Quick Lesson in Cron

The idea of cron comes from the UNIX world. In UNIX, cron is a daemon that runs in the background and is responsible for all timed events. Although Quartz shares nothing with UNIX cron other than the name and similar expression syntax, it's worth spending a couple of paragraphs to understand the history behind cron. Our goal here is not to confuse UNIX cron expressions and Quartz cron expressions, but you should understand the history behind the Quartz expressions and explore why they look like they do. There is obviously a great deal of intentional similarity.

Many Different Versions of UNIX Cron

You'll find different versions of cron, each with slightly different features. We're interested only in comparing against the Quartz CronTrigger, so we generalize the various UNIX versions of cron for our discussion.

The UNIX cron daemon wakes up every minute and examines the configuration files, which are called crontabs. (Crontab comes from the phrase CRON TABle, which is a list of jobs and other instructions for the cron daemon.) The daemon inspects the commands that are stored within the crontabs and determines whether any tasks need to be executed.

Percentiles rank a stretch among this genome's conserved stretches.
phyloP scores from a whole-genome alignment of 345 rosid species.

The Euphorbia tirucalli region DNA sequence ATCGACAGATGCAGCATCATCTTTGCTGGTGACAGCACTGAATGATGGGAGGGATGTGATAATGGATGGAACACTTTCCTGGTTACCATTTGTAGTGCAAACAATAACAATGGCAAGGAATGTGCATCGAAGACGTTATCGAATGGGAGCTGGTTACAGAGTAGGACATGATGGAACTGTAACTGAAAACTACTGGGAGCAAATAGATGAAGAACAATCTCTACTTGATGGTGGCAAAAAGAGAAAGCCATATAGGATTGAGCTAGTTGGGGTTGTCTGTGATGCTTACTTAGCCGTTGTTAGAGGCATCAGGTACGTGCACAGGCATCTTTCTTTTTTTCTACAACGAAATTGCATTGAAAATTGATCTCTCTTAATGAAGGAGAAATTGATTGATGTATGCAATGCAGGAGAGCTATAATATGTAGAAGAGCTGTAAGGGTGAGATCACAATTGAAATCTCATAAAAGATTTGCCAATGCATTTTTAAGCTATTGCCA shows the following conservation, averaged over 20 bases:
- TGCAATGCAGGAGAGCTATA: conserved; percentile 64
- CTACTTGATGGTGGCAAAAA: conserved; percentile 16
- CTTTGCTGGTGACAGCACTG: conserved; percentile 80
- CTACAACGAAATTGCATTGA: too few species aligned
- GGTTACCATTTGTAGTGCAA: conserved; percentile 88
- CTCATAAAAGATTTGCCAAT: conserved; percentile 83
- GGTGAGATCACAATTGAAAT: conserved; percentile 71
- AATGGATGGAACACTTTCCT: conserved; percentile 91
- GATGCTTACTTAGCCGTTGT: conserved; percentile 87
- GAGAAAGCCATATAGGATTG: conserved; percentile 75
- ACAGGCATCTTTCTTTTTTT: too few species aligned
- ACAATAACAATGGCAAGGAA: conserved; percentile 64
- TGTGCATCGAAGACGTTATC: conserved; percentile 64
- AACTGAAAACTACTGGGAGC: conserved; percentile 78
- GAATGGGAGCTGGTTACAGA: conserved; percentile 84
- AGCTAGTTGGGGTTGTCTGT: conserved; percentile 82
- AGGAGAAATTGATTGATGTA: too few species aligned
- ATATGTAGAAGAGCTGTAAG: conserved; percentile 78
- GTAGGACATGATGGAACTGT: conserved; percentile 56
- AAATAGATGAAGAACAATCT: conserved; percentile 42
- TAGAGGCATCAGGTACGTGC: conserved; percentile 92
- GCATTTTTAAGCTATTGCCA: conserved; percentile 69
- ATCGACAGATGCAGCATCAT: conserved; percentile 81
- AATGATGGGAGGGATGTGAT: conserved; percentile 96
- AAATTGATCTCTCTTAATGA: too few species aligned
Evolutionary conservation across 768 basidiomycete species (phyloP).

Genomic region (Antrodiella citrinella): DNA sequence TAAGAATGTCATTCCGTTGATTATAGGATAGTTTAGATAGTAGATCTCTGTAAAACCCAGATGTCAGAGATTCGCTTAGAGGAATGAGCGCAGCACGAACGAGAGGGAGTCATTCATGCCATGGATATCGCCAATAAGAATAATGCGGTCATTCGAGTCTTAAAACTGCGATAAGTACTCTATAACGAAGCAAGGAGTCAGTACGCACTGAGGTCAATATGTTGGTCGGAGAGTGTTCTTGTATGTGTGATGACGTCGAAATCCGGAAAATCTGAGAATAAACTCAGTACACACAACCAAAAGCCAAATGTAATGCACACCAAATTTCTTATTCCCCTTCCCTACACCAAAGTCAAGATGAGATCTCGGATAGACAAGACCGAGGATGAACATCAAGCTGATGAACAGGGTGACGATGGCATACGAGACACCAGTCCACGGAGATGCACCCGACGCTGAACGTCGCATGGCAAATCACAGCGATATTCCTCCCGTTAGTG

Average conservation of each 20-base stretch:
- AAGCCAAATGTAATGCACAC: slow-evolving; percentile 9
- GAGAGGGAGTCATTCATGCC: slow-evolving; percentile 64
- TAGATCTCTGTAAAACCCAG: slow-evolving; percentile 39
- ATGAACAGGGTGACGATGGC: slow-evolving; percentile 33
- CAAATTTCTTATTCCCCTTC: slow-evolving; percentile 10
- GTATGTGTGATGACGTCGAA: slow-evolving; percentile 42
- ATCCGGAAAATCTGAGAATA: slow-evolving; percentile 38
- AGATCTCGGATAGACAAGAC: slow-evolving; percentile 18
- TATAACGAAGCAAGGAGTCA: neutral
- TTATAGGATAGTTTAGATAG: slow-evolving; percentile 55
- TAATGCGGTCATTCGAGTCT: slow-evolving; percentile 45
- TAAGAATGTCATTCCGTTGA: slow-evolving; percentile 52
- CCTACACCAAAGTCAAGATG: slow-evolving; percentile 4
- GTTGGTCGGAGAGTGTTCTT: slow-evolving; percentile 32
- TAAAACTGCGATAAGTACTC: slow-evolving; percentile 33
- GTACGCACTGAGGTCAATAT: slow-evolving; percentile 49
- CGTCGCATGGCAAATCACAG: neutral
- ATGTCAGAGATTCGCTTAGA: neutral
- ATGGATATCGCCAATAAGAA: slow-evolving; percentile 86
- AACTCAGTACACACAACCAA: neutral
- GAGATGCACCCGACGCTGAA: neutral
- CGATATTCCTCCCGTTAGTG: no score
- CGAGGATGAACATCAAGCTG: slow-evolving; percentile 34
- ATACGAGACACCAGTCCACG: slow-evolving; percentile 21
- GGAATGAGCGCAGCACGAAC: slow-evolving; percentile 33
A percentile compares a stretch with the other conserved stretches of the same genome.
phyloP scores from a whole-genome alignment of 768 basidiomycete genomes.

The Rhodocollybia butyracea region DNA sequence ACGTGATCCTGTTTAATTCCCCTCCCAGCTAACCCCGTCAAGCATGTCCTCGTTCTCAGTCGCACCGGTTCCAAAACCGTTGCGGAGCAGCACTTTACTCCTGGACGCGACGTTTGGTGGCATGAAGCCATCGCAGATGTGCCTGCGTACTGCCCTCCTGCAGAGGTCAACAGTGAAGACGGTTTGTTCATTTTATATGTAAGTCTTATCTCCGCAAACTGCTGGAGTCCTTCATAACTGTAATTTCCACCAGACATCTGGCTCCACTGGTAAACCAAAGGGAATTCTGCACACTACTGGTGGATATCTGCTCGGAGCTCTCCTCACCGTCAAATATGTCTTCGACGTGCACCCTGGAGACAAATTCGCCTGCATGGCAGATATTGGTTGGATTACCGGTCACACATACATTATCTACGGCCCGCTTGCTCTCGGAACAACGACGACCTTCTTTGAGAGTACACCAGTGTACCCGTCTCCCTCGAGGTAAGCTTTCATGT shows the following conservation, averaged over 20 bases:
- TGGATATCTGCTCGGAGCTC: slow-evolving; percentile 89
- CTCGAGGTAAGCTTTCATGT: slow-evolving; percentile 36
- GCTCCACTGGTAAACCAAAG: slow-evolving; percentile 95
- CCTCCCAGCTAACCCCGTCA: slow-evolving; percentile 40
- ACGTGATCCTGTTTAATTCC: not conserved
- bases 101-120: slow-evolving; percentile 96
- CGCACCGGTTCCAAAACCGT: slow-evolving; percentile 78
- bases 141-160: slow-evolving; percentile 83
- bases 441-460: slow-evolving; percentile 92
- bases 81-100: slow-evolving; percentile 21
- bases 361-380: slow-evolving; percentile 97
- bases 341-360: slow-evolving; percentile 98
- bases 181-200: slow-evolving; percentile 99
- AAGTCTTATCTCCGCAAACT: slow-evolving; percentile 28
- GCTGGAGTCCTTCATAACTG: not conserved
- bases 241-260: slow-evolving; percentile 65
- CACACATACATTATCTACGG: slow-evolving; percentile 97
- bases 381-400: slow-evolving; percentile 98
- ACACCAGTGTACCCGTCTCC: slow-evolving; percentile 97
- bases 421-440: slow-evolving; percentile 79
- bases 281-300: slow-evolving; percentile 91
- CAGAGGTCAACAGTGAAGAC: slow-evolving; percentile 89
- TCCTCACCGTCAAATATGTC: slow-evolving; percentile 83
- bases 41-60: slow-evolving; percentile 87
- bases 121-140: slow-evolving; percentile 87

UNIX Cron Format

You can think of the UNIX crontab as a combination of triggers and jobs because they list both the execution schedule and the command (job) to be executed.

The Cron Expression Format

The crontab format contains six fieldsfive for the schedule and the sixth for the command to execute. (Quartz cron expression has seven fields.) These are the five schedule fields:

  • Minute (0059)
  • Hour (0023)
  • Day (131)
  • Month (112)
  • Weekday (06 or sunsat)

The UNIX cron format allows for a few special characters in the cron expression, such as the asterisk character (*), which matches all values. Here's an example of a UNIX crontab:

0 8 * * * echo "WAKE UP" 2>$1 /dev/console

This crontab entry prints the string "WAKE UP" to the UNIX device /dev/console every morning at 8 AM. Figure 5.1 shows it in action.

Figure 5.1. The UNIX Cron executing the 0 8 * * * echo "WAKE UP" 2>$1 /dev/console expression

Scheduling in the Enterprise

Getting Started with Quartz

Hello, Quartz

Scheduling Jobs

Cron Triggers and More

JobStores and Persistence

Implementing Quartz Listeners

Using Quartz Plug-Ins

Using Quartz Remotely

Using Quartz with J2EE

Clustering Quartz

Quartz Cookbook

Quartz and Web Applications

Using Quartz with Workflow

Appendix A. Quartz Configuration Reference

show all menu

Quartz Job Scheduling Framework(c) Building Open Source Enterprise Applications
Quartz Job Scheduling Framework: Building Open Source Enterprise Applications
ISBN: 0131886703
EAN: 2147483647
Year: N/A
Pages: 148
Similar book on Amazon

Flylib.com © 2008-2017.
If you may any questions please contact us: flylib@qtcs.net